I've actually been working in collections for about 15 years. I'm a librarian archivist by trade. I originally started at the Darkinjung Local Aboriginal Land Council working archiving their business records, and then I went to the State Library of New South Wales here on Gadigal Country in the Indigenous Engagement Branch, under the mentorship of Ronald Briggs and Melissa Jackson, who have been Indigenous librarians there since 1991. Later on, I got to be under the mentorship of Dr Kirsten Thorpe. Since then, I've worked at the Australian Museum, also here on Gadigal Country, under the mentorship of Laura McBride, and later on got to work at the University of Sydney Library, working on their Aboriginal and Torres Strait Islander cultural protocols. And now I'm here at the head of Collections First Nations, at the Powerhouse with my deadly team, which has been great.
But through my years of working in collections, I guess there's been some key tensions that have really informed my practice. The main one is like ngangu gari, which in Wiradjuri means ‘Whose truth?’ And it's a question that I often think about when thinking about collections. Whose truth are you hearing and whose truth is missing from this discussion? And why are you hearing this particular truth? And this was solidified early on in my career at the State Library. We used to get Elders come in all the time. And I remember really early on when I was a junior library assistant at the State Library, we had these Elders come in and they wanted to look at missionary records about themselves. And one aunty was reading a record about herself written by a missionary. And the record said that she broke her arm and she's like, ‘I've never broken my arm. I will get an x-ray today to prove that I've never broken my arm.’ And even though the written record in the State Library and Aunty’s lived experience in that situation, that discrepancy could be considered innocuous, it did really solidify in my mind that Aunty’s lived experience is not in the State Library and that written record was, and that is what people use to write history. Thomas Keneally goes to the State Library to write Schindler's List; it’s what people think of when they think of New South Wales history and Aunty’s story was not in it. So, I've been, throughout my career, trying to figure out ways we can not just add Indigenous perspectives in our collections, but also get audiences to think about, as I say, ngangu gari, whose truth?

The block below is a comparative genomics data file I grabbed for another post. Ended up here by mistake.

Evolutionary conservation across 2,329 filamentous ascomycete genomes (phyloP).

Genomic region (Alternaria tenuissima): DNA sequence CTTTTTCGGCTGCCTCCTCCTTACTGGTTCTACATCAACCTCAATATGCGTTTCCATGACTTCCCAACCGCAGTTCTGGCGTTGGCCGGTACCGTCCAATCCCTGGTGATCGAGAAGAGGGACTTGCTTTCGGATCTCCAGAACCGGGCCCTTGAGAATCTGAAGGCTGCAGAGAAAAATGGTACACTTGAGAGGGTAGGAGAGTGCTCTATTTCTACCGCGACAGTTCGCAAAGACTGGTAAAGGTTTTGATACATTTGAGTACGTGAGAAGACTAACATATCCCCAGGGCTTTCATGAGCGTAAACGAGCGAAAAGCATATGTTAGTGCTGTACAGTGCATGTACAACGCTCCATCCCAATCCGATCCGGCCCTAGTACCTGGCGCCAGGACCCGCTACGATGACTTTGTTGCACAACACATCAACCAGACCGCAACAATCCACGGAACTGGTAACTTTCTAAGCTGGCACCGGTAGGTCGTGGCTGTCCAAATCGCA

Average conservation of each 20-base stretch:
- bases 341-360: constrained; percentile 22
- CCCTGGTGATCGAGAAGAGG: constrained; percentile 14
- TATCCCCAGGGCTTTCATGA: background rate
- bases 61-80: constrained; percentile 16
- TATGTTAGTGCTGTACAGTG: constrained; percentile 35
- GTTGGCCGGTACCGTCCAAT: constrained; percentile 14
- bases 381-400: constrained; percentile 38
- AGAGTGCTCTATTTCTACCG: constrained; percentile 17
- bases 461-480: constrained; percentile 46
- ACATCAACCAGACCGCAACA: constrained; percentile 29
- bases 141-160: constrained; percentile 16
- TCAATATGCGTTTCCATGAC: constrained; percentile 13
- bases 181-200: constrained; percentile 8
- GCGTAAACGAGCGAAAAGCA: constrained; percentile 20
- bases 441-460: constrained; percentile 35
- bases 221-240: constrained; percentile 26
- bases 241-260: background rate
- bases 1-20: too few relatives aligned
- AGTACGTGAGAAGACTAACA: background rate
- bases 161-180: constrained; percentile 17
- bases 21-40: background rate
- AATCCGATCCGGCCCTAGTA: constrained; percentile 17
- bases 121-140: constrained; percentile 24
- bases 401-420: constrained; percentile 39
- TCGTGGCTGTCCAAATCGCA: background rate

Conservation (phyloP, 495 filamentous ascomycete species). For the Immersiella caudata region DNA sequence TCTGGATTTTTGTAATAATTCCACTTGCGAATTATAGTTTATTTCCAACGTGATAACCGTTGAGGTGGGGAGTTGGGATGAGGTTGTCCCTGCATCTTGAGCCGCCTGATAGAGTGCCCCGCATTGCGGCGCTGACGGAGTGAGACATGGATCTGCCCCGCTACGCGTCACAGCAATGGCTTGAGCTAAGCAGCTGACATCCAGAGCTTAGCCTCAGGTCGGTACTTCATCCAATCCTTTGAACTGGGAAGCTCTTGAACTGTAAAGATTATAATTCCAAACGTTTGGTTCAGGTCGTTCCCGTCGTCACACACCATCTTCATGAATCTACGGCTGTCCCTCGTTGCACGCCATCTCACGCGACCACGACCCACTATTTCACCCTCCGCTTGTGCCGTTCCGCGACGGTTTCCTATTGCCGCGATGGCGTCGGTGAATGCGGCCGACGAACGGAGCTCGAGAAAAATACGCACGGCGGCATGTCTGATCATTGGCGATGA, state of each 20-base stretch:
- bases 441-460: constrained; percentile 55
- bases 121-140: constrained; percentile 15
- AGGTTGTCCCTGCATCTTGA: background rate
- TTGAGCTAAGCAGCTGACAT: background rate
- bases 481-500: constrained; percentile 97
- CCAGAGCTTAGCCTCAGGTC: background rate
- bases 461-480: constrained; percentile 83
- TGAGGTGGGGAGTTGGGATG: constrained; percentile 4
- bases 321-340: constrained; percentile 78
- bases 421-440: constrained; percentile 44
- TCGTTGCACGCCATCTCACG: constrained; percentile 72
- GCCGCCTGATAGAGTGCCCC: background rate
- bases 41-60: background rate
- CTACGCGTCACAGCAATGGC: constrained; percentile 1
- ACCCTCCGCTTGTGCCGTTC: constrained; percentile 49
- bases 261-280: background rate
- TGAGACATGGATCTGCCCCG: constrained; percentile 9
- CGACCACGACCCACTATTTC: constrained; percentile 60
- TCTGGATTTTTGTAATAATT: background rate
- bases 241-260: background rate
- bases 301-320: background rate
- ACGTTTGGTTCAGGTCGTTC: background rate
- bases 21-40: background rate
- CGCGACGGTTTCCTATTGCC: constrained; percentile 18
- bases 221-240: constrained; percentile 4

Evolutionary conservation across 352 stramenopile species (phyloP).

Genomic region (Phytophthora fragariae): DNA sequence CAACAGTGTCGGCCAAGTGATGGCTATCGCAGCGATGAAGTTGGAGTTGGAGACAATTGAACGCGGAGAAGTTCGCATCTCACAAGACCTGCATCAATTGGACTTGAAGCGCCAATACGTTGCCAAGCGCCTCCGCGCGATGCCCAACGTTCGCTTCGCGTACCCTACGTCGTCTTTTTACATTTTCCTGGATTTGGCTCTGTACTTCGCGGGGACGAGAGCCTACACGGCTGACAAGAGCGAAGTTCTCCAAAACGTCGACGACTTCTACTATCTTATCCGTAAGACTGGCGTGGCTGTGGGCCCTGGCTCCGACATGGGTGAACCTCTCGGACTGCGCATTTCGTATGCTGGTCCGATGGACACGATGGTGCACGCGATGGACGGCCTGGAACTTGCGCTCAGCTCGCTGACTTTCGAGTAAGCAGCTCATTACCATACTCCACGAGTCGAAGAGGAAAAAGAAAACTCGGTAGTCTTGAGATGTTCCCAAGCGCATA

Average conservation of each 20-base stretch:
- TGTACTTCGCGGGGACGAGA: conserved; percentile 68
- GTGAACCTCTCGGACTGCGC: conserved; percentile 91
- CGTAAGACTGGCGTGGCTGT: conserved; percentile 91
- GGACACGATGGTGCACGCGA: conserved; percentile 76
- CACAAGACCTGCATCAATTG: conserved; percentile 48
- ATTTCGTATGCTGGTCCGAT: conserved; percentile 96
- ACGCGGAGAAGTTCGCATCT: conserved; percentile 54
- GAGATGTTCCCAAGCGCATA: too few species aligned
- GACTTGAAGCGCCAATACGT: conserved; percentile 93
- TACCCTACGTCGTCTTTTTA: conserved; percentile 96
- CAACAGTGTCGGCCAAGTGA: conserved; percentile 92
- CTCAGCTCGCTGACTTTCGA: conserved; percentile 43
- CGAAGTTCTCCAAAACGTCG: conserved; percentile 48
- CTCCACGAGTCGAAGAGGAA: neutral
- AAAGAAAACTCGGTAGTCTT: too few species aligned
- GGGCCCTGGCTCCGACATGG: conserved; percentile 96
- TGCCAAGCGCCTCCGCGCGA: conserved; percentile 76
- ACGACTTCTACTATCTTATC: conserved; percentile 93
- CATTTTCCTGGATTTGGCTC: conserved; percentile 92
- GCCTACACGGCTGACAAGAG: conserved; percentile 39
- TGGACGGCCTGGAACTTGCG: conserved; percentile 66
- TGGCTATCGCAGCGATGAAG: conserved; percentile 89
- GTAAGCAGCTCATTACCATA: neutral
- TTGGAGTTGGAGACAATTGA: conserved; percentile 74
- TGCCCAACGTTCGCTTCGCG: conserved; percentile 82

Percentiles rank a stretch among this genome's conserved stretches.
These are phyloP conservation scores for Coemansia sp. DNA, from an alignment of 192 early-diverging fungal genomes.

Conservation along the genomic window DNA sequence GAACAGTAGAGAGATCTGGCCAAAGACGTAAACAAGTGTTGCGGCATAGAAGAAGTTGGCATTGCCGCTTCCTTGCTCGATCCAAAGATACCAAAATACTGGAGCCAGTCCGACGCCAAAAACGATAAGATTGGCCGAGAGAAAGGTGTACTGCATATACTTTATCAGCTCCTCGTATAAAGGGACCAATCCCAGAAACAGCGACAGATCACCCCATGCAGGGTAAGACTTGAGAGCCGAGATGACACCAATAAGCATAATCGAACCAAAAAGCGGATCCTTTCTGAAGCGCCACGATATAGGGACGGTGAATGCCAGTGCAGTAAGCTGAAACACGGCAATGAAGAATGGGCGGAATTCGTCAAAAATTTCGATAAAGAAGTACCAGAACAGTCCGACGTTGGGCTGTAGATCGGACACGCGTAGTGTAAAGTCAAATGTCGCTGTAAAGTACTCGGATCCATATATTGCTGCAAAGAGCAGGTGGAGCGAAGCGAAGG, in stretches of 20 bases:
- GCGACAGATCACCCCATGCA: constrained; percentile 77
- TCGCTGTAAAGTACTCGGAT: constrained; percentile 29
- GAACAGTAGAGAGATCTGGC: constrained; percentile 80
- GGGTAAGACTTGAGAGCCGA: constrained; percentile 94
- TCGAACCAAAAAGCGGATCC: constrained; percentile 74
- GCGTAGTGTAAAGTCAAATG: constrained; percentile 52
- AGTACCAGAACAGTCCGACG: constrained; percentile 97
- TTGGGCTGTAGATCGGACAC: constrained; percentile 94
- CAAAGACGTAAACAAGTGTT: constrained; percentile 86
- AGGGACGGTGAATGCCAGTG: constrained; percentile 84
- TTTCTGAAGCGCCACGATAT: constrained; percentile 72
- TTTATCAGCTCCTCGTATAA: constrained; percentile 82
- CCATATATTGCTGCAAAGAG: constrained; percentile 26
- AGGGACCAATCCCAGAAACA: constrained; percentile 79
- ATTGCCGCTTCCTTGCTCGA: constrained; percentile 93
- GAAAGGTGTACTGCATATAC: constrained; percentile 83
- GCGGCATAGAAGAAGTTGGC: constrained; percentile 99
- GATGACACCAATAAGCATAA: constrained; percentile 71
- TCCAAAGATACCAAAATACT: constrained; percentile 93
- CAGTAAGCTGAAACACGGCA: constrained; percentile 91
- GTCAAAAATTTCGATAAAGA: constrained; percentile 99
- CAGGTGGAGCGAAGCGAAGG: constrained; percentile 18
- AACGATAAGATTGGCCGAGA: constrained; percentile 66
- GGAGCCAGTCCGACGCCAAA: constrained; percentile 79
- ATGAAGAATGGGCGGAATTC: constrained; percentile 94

At the Australian Museum I used to do this thing before I did tours to get people to think about truth and museums. I used to tell three stories, and the first story was when I first started at the Australian Museum. We had this really cool spiders exhibition on and I was walking through the lobby wearing my museum shirt. Someone stopped me and said, ‘How do you get rid of funnel web spiders?’ And I said, ‘Oh, I don't know. That's not my area of expertise.’ As I was saying this, another member of the general public came over and said, ‘Oh, to get rid of funnel web spiders, you need to –,’ and before he could finish, the lady put her hand up to his face and said, ‘Excuse me, I'm talking to the expert,’ pointing to me. And I was like, ‘No, no, no, no, I'm not an expert. I can't confirm or deny what he's saying because I'm not an expert.’ But to her, I was wearing an Australian Museum shirt, I was an expert; I should know all this information. We're considered an authority.
The second story I tell is actually before my time at the Australian Museum. For April Fools’ the Australian Museum thought it would be funny to do a drop bear display, so they did a drop bear display in the lobby, and apparently colleagues of mine saw people on the phone going, ‘I told you, drop bears are real, I seen it, it's at the Australian Museum.’ And again, that sort of speaks to the power of museums. What we write on our walls, people will consider as fact. A less funny example of this is The Australian Museum magazine from 1920 to 1960 was digitised during my time at the Australian Museum, and I was interested to see what they wrote about Aboriginal people, what exhibitions they had previously done. So, I went through it, and it was quite sparse what was written about Aboriginal people. But at the same time what was written was horrific, to the point that I actually started cataloguing it because of the terminology being used.